Because anti-discrimination laws vary state-to-state, your rights in the workplace depend on the state in which you live or work. New York was the first state to enact a law prohibiting employment discrimination, which has recently been amended to include stronger protections for workers. Last summer, Governor Andrew Cuomo signed into law amendments to New York’s anti-discrimination, sexual harassment, and labor laws, which went into effect over the last few months.
Many of the changes bring the New York State Human Rights Law (“NYSHRL”) more closely in line with the New York City Human Rights Law (“NYCHRL”), which was already one of the most protective laws in the country.
Here are some of the new protections that workers in New York will have under the amendments:
- All employers are covered: Before the NYSHRL was amended, it only applied to employers that employ four or more employees. As of February 8, 2020, however, the NYSHRL applies to all employers within New York, regardless of how many workers they employ. Y. Exec. Law § 292(5).
- Protection of non–employees: As of October 11, 2019, non-employees such as independent contractors, subcontractors, vendors, and consultants are protected from all forms of unlawful discrimination under the NYSHRL. Y. Exec. Law § 296-d.
- Expanded pay equity: As of October 8, 2019, New York employers cannot pay employees differently based on their “age, race, creed, color, national origin, sexual orientation, gender identity or expression, military status, sex, disability, predisposing genetic characteristics, familial status, marital status, or domestic violence victim status.” N.Y. Lab. Law 194. Previously, this equal pay law only applied to pay differentials based on sex.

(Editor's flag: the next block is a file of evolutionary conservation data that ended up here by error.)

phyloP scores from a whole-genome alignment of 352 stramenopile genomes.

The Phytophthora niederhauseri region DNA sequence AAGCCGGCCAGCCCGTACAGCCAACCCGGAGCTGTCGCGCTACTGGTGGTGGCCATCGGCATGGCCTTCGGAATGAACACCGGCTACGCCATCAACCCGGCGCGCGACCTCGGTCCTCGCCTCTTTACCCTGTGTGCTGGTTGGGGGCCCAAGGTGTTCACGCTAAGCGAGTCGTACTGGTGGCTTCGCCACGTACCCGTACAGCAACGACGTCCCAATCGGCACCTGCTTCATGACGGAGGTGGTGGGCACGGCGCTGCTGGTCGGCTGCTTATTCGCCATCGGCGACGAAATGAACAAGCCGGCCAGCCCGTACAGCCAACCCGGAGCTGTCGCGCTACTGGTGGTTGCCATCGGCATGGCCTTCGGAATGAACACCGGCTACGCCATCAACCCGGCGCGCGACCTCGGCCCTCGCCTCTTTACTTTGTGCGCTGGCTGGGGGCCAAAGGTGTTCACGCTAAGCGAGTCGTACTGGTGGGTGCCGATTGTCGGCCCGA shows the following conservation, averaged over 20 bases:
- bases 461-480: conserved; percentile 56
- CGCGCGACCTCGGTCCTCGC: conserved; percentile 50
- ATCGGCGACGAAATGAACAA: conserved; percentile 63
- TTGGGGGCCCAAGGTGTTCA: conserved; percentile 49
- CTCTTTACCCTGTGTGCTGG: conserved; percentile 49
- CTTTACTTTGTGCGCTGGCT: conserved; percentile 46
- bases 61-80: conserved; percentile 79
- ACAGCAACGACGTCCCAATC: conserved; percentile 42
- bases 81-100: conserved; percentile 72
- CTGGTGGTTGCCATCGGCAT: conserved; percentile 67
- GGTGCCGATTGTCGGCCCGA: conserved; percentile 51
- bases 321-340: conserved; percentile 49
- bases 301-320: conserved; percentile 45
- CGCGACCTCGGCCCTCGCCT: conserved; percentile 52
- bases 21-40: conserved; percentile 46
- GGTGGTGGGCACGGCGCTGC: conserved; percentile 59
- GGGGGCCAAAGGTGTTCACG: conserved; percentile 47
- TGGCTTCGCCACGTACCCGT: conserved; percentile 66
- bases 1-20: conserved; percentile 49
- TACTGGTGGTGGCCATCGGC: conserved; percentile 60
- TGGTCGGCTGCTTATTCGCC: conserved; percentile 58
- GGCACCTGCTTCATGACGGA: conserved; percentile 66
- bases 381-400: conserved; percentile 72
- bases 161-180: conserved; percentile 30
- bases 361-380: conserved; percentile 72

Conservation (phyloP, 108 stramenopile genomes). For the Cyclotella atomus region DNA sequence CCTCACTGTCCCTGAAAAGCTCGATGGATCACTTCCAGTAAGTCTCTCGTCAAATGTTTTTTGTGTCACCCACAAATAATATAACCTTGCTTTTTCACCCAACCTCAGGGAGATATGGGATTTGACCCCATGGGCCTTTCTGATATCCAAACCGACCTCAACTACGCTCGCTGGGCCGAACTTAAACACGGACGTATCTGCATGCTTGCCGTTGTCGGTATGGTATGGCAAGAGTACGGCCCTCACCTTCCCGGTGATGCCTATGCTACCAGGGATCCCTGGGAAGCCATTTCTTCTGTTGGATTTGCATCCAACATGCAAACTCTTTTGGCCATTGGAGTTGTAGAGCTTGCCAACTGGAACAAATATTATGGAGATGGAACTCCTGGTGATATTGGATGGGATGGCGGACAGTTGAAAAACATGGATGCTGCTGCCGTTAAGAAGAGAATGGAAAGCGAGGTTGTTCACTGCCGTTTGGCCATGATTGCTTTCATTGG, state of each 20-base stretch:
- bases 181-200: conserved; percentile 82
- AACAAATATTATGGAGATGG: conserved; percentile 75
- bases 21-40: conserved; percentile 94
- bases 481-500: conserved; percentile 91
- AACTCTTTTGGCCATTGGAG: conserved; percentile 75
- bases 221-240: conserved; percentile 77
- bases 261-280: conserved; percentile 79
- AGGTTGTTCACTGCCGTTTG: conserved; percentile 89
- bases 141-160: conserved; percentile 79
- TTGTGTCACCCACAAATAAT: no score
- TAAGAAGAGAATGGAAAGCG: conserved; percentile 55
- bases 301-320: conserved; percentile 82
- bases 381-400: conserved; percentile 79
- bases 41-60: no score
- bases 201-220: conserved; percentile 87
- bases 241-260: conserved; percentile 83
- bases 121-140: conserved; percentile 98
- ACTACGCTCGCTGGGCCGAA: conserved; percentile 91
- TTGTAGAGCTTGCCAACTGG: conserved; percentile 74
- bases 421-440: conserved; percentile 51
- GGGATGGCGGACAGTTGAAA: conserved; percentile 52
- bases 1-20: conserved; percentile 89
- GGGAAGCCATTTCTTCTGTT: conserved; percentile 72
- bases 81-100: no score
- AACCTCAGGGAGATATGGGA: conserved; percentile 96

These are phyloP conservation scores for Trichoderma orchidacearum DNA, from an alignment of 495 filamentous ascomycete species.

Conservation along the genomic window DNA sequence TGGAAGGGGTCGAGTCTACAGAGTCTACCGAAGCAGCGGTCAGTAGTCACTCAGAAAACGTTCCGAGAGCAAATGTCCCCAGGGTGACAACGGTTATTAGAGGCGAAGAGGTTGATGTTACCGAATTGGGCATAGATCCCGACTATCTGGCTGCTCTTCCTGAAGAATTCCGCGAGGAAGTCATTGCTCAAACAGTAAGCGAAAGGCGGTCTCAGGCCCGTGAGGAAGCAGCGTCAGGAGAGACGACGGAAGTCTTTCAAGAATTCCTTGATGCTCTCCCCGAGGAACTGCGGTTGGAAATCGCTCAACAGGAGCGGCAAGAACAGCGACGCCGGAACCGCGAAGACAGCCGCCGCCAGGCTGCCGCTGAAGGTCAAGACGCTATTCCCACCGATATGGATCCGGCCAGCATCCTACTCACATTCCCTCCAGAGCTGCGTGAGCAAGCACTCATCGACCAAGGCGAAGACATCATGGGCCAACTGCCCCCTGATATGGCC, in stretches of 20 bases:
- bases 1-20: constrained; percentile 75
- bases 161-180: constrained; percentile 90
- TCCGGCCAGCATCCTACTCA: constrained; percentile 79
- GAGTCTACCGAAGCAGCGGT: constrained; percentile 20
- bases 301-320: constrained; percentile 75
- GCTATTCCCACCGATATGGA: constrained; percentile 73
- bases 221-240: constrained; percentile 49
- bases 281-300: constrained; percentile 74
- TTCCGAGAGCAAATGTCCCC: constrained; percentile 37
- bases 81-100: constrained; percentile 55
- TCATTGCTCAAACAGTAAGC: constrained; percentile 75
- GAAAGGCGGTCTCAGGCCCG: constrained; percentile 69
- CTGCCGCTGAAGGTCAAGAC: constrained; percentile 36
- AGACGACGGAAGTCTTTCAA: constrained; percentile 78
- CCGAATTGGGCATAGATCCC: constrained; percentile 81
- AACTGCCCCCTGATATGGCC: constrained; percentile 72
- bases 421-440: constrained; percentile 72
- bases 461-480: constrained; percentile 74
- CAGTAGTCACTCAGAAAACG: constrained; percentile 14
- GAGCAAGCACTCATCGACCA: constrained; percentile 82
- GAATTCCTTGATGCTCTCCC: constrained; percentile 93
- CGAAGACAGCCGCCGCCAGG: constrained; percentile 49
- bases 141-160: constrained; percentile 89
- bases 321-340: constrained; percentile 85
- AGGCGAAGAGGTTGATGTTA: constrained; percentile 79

- Salary history ban: As of January 6, 2020, employers are prohibited from asking current employees or job applicants for their wage or salary history as a condition of employment. N.Y. Lab. Law 194-A. The purpose of the law is to narrow the wage gap.
- Lower standard for proving harassment: Prior to the amendment, plaintiffs bringing a harassment case under the NYSHRL had to prove that the harassment they experienced was so “severe or pervasive” that it altered the conditions of their employment, which is the standard under federal law. As of October 11, 2019, plaintiffs only need to show that they suffered “inferior terms, conditions or privileges of employment because of the individual’s membership in one or more [ ] protected categories.” N.Y. Exec. Law § 296(1)(h). This new, lowered standard is similar to the NYCHRL, under which plaintiffs only need to show that they were treated “less well” than other employees because of their membership in one or more protected classes.
- Non-disclosure provisions: If a plaintiff settles a discrimination claim with their employer, the settlement agreement cannot include a non-disclosure provision under which the plaintiff is prevented from disclosing the facts and circumstances to their claim unless such a condition of confidentiality is the plaintiff’s preference. The plaintiff also has 21 days to consider such a condition and seven days to revoke it. N.Y. Gen. Oblig. Law § 5-336.
- Elimination of defense: New York employers used to be able to assert the “Faragher-Ellerth” defense, under which an employer could avoid liability if it could show that the company took reasonable steps to prevent and correct harassment and the complaining employee unreasonably failed to take advantage of those preventive or corrective measures. Under the new law, New York employers can no longer assert this defense; “[t]he fact that [the plaintiff] did not make a complaint about the harassment to such employer … shall not be determinative of whether such employer … shall be liable.” Y. Exec. Law § 296(1)(h).
- Extended statute of limitations for filing sexual harassment claim with an agency: Beginning on August 12, 2020, plaintiffs will have three years to file a sexual harassment claim with the New York State Division of Human Rights (the agency that enforces the NYSHRL). The statute of limitations for filing all other NYSHRL claims with the agency remains one year. Y. Exec. Law § 297(5).
- Punitive damages and attorney’s fees: Under the new legislation, plaintiffs who prevail in their case, either before a court or before the New York State Division of Human Rights, can now recover punitive damages and attorney’s fees. Y. Exec. Law § 297(9) and (10).
If you are an employee in New York and believe you have experienced discrimination in the workplace, you should consult with an employment lawyer.